Her creativity never ends! Our boys require constant attention and activity with their special needs and my wife is always there to meet the challenge. I have tried often (in my competitive nature) to duplicate some of the creative, art activities that she does with the boys. I think my oldest humors me by saying that he likes what I made for him as to not hurt my feelings, but he’s knows that Mom is the queen of “Craft Day” in our household! Nothing that Dad ever made was attached to the fridge, the walls or his bedroom dresser for weeks on end like the projects that Mom does with him. From parties, to surprises to family activities, my wife never disappoints. The creative energy she expends to nurture that same creativity in our boys is priceless. She has such an eye for seeing things as they could be and not as they are. Having a forward-thinking woman in the household is indispensable.

6) She is the strongest woman I know.

My wife was well accomplished in life professionally, personally and financially before I stumbled along into it. As a strong, independent, competitive and driven achiever there were so many things she could have achieved on her own, all by herself. I was attracted right away to that on our first date. She embodies self-discipline as part of her nature. She has taken those God-given gifts and expertly employed them into her family as well as her continuing professional ambitions. The burden she is able to bear, especially in times such as these when I am away to help my life mate, cannot be explained in words. And she does so with no complaint. My boys will always be able to count on their mother to assist in anything they need in life as she always makes room for more. Just when you think that she can’t possibly take anything else on, there she goes again providing advocacy advice to another parent, staying up way after the boys go to bed to study in order to help not only them but others affected by autism, putting up shelving in the new house because I’m not there and planning for the next ‘Craft Day’. Often we joke how boring it would be to have what many consider a ‘normal’ family. Blah. We ask what it would be like to have mainstream children in regular classes with regular needs. Blah. Boring. Too easy. It’s through the fire of adversity that one’s character is forged. The strength my wife provides our family and how she stands in the gap in my absence is nothing short of amazing and I am a thankful man.

5) She is a woman of faith.

She is a prayerful wife and loves the Lord. She knows where her gifts, blessings and challenges in life come from, and knows that there is a perfect plan behind all that happens and an eternal view of all things that occur in life. She is a mom that prays for her children, her husband and the world at large. Our boys have the added blessing of having a home life to grow up in that is influenced by Christian parents. I pray that the influence of her faith and mine will have an impact on theirs so they have the proper understanding of how to live in this live and to whom to look up toward for guidance, help and praise.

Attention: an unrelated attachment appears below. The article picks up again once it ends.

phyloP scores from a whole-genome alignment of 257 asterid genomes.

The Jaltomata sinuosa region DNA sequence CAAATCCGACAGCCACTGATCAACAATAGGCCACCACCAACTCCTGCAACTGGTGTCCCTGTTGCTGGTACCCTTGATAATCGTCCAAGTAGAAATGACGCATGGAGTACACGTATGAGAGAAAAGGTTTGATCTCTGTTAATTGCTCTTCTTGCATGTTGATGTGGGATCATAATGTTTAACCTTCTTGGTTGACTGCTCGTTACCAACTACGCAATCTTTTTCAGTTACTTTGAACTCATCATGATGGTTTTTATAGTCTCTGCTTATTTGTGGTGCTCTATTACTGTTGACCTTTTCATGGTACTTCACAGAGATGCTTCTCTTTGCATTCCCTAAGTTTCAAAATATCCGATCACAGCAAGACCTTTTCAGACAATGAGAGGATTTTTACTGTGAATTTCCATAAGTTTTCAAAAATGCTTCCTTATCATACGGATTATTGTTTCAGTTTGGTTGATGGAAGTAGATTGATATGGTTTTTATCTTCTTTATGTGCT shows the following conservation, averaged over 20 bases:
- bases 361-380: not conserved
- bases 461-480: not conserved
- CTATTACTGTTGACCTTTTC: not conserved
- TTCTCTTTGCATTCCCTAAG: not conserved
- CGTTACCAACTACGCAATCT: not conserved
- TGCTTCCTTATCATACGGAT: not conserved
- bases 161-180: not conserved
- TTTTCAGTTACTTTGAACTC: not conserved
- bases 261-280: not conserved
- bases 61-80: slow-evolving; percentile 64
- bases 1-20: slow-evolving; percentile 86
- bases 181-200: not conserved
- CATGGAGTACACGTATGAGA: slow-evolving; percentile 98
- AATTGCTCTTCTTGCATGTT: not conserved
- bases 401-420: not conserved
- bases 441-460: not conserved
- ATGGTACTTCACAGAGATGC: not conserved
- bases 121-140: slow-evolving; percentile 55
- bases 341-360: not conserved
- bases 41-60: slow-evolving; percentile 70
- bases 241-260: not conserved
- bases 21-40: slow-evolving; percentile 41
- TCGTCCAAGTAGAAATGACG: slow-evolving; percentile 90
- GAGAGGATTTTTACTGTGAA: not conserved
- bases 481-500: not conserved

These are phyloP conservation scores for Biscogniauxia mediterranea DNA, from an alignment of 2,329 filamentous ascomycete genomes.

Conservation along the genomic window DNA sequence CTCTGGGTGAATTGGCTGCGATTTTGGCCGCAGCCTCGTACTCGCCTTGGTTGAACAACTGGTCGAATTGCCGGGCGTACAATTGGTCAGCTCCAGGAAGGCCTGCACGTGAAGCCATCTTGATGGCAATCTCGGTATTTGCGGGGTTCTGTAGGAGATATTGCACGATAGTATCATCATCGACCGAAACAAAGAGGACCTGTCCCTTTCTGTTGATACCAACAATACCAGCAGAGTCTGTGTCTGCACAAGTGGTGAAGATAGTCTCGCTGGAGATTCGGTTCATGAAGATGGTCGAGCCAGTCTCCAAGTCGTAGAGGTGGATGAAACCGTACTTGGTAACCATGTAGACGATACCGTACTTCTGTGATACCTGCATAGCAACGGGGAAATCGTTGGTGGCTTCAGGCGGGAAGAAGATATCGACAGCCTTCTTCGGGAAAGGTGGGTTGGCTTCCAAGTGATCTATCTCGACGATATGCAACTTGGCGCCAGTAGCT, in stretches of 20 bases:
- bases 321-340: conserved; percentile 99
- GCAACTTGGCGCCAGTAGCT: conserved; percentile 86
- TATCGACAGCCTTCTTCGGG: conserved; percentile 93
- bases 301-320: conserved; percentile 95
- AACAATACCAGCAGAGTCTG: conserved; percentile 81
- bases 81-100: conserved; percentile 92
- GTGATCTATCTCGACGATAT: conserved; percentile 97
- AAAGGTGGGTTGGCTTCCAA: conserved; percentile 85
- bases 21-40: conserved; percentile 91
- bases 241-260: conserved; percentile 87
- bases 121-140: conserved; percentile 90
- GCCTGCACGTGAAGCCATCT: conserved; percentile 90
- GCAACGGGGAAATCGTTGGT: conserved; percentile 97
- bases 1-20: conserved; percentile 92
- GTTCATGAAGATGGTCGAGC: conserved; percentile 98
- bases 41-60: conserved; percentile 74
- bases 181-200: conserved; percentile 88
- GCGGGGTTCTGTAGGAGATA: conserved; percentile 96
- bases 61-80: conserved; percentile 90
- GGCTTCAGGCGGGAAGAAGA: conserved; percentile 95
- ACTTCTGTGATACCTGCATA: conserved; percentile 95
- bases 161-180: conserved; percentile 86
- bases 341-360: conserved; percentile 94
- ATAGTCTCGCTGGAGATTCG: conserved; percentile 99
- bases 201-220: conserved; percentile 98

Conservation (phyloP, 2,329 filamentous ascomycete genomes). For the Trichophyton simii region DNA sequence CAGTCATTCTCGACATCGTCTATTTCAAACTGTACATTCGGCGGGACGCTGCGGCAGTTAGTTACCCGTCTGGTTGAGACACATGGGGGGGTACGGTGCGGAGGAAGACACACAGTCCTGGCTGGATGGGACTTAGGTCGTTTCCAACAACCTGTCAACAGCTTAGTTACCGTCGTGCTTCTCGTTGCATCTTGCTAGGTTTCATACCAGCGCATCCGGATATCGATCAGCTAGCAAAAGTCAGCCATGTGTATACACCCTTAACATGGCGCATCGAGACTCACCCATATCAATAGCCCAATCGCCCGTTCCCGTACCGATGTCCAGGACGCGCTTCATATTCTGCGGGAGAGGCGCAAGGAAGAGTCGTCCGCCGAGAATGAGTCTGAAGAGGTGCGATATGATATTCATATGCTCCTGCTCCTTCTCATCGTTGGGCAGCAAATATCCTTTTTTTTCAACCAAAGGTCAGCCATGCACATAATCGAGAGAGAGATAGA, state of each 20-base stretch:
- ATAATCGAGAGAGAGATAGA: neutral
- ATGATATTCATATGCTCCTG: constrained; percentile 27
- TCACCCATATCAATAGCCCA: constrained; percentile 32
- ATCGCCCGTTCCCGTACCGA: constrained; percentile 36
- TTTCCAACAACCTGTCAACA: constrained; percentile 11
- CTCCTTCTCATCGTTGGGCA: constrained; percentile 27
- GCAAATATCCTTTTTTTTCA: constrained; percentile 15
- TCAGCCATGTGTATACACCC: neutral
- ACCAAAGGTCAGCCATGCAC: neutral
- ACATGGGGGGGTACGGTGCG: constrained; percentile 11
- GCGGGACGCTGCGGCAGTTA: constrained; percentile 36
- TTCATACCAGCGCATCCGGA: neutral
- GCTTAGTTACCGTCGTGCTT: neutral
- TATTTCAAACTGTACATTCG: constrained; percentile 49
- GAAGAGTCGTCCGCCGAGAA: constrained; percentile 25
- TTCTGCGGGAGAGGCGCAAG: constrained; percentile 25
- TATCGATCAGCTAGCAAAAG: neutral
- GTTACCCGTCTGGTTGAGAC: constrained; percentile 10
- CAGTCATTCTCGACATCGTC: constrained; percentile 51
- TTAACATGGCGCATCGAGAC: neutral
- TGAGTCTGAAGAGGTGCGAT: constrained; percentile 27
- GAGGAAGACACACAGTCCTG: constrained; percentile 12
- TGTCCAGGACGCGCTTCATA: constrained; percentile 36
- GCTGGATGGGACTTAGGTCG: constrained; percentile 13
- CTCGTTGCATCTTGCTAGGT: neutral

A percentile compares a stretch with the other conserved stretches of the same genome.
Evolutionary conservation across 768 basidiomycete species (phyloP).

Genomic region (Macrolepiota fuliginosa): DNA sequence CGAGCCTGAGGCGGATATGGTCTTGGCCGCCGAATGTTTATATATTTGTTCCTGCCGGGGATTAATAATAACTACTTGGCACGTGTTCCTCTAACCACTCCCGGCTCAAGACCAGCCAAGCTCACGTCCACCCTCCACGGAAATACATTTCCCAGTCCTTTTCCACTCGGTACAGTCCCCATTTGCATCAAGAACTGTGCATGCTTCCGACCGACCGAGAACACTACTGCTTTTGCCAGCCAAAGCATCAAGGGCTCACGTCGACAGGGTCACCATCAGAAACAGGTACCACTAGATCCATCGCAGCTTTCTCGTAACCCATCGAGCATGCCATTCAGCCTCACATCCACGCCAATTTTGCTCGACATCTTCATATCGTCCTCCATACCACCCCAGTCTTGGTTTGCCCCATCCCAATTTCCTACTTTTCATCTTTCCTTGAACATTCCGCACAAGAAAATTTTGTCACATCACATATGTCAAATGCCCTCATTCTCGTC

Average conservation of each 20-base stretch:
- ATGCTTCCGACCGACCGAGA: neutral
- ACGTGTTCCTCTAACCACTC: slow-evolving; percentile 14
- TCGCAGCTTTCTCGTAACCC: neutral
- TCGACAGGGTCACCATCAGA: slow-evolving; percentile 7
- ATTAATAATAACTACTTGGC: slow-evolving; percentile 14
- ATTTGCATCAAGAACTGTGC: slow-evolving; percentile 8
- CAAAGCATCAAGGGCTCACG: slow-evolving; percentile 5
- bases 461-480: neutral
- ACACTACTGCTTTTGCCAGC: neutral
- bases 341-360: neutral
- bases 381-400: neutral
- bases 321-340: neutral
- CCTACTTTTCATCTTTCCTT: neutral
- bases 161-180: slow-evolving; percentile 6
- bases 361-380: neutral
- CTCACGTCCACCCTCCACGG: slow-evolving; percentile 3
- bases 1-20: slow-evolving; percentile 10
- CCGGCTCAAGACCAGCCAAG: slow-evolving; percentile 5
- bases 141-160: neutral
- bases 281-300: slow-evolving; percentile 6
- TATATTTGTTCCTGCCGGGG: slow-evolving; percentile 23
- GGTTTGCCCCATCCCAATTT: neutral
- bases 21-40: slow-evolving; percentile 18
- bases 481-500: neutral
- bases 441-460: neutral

4) She constantly displays respect for her family.
Family is first in her mind. Everything she does first goes through the scrutiny of asking herself how this will affect the family. A wise friend once asked me at a great time of indecision in my life if I truly understood that I was no longer living my life for myself – that I was living it purely for the benefit of my wife and children? From that moment I have always tried to live by that in all the actions I take in life. I know that my wife instinctively does that for our family. She is wife that trusts. She displays trust and respect for me so I can improve and grow in my role as a husband and father. She displays this to our boys who will always have a respectful role model.

3) She is the most beautiful woman in the world.

I am fortunate to have the physical beauty that goes along with the rest of the package as well. A quote that I read just this morning said that Mom is the word for God on the lips of small children. I will surely have to instruct my boys when they each go through the funny phase where they believe they are going to marry their mom someday, that she’s taken already and they need to find their own! I count myself among the favored when he created my wife just for me.

2) She has a servant’s hearts heart.
Caring for a family with the unique needs that our family has requires a servant’s heart. If not, that person would never attend to every need with the love that my wife exhibits to our boys when she does just that. She serves our boy’s needs, she serves my needs and she serves the Lord and serve’s her fellow woman in need. It is easy to tell what a person values in their life by the amount of time they spend doing it. If you didn’t value it, you wouldn’t spend time doing it. Some choose to immerse themselves in their job, others in sports, others in church, etc. I never have to doubt where my wife’s priorities are in her life with the service she provides all of us. No appreciation of her efforts could ever be enough by any of us for this role that she fills in the home.

1) She is one of a kind and completely irreplaceable.
God certainly destroyed the mold when he created my wife. There is no one else on the planet just like her. There is no one else that could even come close to taking the place of their mom or my wife.

We love you honey. Happy Mother’s Day!